Why do we experience déjà vu?

deja vu

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Déjà vu is the sensation of having gone through a string of events in the past. More often than not, this is not the situation – chances are one has never been in this exact situation, but some biochemical reaction in their brain is giving them the feeling of having lived that moment. Déjà vu is a phrase that is used to describe such a situation and is derived from French, translating to ‘ALREADY SEEN‘.

If we assume our brain to resemble a processing unit, glitches are likely – in the case of déjà vu, the surreal feeling of reliving a moment can be described as a sort of glitch, triggered by some fault in the processing unit of the body, the brain.


About 70% of the people between the ages of 15 to 25 have experienced the sensation of déjà vu, and there is no way of explaining this feeling to those who have not experienced it themselves, thus bringing in a lot of misconceptions about the occurrence and shelving it under supernatural occurrences. Since it’s a fleeting experience that cannot be put into words, it was previously considered a type of PREMONITION. A premonition, in superstition terms, is a ‘vision’ which gives a psychic knowledge of the future. This theory was debunked as soon as scientific reasons and possibilities were brought to light.

Amongst the variety of theories to explain the occurrence of déjà vu, some studies relate it to TEMPORAL LOBE EPILEPSY – a disorder where the temporal lobe of the brain causes seizures – but this was not observed in each case of déjà vu since it occurs with regular people and so this correlation is circumstantial. Nevertheless, déjà vu occurs due to a glitch in the brain but has been proven to be majorly harmless. 

brain game

What causes déjà vu?

Various neural events have been postulated to contribute to the sensation of déjà vu. The mechanism of déjà vu has been explained by a neurologist as the brain performing two kinds of responses at the same time – that of memories and sensation and that of understanding the present events concerning the past ones.

  1. Lag in one part of the brain

As stated above, the brain tries to put in motion two kinds of responses, one of which might take a longer time to integrate with the other, causing a lag. To cover up this time difference and reduce the risks of the brain going out of sync, the random sensation of déjà vu is experienced. This explains why the sensation lasts a few seconds, appropriately the time required for the slower process to catch up with the other.

  1. Experiencing a similar event

While a situation might not be exactly like one experienced before, the brain can interpret it as the body reliving it and cause the sensation, regardless of the differences in the past event as compared to the present one.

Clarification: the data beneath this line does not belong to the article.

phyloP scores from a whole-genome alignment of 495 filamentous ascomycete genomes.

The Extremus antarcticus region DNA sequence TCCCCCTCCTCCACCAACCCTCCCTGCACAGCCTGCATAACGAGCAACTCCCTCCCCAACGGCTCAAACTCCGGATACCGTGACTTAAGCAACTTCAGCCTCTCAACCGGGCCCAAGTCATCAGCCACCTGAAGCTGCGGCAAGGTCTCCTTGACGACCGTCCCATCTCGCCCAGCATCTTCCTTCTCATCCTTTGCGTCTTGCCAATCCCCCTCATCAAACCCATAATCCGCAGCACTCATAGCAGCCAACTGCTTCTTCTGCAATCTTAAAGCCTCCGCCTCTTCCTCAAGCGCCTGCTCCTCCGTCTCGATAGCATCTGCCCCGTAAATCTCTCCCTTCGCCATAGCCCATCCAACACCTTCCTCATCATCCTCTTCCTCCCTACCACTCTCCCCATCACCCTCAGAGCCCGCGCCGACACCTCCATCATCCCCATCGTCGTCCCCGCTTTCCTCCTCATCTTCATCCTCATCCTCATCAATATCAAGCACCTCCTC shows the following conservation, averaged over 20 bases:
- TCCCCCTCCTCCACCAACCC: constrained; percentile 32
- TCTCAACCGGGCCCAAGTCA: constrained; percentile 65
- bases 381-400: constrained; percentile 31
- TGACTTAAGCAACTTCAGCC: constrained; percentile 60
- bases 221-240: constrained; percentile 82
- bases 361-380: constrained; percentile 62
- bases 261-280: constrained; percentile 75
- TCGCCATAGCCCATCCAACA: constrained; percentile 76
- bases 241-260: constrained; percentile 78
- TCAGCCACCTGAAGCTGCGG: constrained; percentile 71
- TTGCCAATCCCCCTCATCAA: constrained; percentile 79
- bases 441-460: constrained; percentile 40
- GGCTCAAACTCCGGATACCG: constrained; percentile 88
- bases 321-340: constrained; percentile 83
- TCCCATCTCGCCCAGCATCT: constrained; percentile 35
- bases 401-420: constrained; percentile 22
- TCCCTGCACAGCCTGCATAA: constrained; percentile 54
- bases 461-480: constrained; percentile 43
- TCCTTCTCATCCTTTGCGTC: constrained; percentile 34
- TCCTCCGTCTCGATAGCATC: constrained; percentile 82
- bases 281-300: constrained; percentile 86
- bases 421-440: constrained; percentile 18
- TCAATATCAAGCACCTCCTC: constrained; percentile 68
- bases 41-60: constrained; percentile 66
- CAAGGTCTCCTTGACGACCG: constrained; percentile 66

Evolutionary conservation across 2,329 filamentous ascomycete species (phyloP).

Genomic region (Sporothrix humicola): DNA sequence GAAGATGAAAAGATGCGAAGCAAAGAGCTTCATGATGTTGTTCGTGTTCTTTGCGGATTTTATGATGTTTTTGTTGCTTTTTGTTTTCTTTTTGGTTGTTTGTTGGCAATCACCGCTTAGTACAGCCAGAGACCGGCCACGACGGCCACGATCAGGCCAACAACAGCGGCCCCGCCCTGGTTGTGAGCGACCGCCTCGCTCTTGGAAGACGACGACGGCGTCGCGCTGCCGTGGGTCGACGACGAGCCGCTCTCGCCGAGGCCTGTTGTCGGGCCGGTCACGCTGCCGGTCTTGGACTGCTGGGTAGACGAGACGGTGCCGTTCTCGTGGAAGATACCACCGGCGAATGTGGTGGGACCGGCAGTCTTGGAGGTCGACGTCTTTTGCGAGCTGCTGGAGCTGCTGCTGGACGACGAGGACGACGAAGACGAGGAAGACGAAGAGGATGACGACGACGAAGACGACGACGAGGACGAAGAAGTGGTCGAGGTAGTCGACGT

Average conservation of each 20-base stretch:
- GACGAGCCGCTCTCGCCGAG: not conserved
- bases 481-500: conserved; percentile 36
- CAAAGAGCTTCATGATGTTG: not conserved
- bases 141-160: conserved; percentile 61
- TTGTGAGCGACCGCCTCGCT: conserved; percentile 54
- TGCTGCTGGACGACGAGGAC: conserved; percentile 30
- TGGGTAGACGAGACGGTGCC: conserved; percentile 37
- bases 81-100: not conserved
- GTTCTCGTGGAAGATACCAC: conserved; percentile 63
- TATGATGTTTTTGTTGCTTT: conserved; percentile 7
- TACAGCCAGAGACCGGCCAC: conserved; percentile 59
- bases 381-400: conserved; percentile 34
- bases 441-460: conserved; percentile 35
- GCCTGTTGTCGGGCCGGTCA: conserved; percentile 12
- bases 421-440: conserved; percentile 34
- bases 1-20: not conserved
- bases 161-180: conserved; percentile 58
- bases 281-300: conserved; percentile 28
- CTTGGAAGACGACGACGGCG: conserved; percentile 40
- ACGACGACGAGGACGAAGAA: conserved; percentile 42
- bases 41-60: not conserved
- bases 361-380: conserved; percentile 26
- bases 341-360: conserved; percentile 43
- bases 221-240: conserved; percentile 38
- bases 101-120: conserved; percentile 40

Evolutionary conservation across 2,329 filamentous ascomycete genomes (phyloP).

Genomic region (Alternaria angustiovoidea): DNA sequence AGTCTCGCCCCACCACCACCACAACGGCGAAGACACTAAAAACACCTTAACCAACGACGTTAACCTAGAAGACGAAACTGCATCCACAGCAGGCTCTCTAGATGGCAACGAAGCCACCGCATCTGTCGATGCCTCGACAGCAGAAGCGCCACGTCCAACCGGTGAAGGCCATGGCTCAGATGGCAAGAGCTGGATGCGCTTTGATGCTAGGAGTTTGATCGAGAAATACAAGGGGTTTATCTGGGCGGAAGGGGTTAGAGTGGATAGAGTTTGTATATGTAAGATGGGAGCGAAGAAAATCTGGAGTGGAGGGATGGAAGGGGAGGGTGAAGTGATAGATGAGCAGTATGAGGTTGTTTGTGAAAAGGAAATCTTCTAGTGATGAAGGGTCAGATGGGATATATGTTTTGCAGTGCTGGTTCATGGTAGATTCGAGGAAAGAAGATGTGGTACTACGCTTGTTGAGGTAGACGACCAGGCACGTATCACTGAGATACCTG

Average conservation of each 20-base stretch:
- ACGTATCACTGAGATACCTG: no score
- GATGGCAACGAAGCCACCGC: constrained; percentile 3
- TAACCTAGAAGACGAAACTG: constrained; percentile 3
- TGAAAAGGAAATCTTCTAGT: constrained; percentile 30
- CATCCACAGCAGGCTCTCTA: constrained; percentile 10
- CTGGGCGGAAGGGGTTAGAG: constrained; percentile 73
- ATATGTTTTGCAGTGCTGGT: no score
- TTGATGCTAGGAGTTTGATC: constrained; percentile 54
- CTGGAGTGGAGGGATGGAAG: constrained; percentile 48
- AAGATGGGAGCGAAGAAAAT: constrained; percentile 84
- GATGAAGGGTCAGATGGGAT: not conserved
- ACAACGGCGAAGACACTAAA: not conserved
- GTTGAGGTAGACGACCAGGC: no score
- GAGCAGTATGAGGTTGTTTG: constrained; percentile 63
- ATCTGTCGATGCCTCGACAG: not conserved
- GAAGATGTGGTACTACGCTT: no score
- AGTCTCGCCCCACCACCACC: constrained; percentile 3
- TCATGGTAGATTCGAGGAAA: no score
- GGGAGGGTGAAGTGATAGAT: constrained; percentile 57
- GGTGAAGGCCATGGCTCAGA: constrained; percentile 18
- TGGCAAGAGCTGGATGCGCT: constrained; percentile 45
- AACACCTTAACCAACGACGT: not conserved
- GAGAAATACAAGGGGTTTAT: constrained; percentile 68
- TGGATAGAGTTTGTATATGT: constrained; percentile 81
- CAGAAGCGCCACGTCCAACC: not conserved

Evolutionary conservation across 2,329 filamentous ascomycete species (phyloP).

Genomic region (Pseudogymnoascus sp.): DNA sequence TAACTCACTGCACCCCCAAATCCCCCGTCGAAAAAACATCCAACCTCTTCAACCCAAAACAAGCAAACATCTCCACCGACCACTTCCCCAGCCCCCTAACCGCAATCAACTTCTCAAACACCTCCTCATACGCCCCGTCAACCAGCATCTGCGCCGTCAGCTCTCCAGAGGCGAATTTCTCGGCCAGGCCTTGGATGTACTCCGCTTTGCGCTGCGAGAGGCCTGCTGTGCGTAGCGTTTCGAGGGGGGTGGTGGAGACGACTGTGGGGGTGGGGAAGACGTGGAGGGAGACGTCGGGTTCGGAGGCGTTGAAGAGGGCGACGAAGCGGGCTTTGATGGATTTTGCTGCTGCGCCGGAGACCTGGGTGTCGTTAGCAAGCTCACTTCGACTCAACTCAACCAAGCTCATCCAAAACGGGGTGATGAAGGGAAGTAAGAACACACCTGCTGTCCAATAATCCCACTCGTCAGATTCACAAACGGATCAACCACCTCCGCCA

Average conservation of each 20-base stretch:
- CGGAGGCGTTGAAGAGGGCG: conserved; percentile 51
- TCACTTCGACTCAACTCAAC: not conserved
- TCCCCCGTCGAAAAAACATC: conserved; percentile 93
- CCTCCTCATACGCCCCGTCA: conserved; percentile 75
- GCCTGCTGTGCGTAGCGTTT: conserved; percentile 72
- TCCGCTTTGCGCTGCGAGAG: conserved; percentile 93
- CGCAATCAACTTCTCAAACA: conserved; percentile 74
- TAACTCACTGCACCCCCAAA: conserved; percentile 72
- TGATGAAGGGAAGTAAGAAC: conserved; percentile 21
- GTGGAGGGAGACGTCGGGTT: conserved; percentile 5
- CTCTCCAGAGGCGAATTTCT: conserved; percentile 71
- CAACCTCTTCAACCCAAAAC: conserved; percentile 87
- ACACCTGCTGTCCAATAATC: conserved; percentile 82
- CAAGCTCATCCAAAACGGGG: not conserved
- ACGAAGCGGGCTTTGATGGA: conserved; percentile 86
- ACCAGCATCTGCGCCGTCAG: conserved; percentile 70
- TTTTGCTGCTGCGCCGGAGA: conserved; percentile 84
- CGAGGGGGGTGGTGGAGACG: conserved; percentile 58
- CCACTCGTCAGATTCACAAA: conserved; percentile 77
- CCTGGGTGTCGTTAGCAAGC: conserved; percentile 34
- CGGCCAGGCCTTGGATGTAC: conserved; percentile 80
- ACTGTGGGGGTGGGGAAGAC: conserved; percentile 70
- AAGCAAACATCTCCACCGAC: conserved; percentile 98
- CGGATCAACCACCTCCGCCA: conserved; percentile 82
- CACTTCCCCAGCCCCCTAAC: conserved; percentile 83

1. A dominant eye

Most humans have a dominant hand, but some have a DOMINANT EYE too. A dominant eye, while as capable as the non-dominant one, can process the event in front faster than the other and send it to the brain. Since it takes a little longer for the other eye to register the same thing and signal the brain, the unconscious, having sent the signal beforehand by the dominant eye, triggers the feeling of déjà vu.

eye o eye

4. Memory mismatch

Memory mismatch is an incidence of the brain, instead of making sense of the events unfolding in front of us, chooses to match it to memory. Since chances are, such a memory does not exist, the person is just left with a feeling, without recollecting the memory. Neurologists claim this occurs when the brain has not had enough rest, experienced by people who do not get adequate sleep.

5. Epilepsy

It was mentioned before that déjà vu may be related to epilepsy, but this is on a case-to-case basis. Everyone experiencing déjà vu might not be diagnosed with epilepsy, but it does occur in epilepsy patients. In epilepsy, a seizure is caused due to the electrical signals in the brain going twisted, thereby losing control over the rest of the body.

While these explanations are purely from a scientific perspective, there are various superstitious reasons markedly attached to déjà vu. Since it has been proven that déjà vu is not harmful to a person, believing these superstitious triggers does not pose a threat to the individual. The superstitious reasons attributed to déjà vu are recollection of past life memories, premonitions or even an unlikely link to the mind of another person (popularly called the tuning fork phenomenon).

While people differ on their views of the cause of déjà vu, each group believes that déjà vu is not harmful to the individual, nor is it an indication of a faulty brain and must be perceived momentary lapse of brain functions. It is properly believed to be proof of a healthy brain since it is the manifestation of the brain’s role in the body and the consequence of it losing control for a fleeting duration of time.

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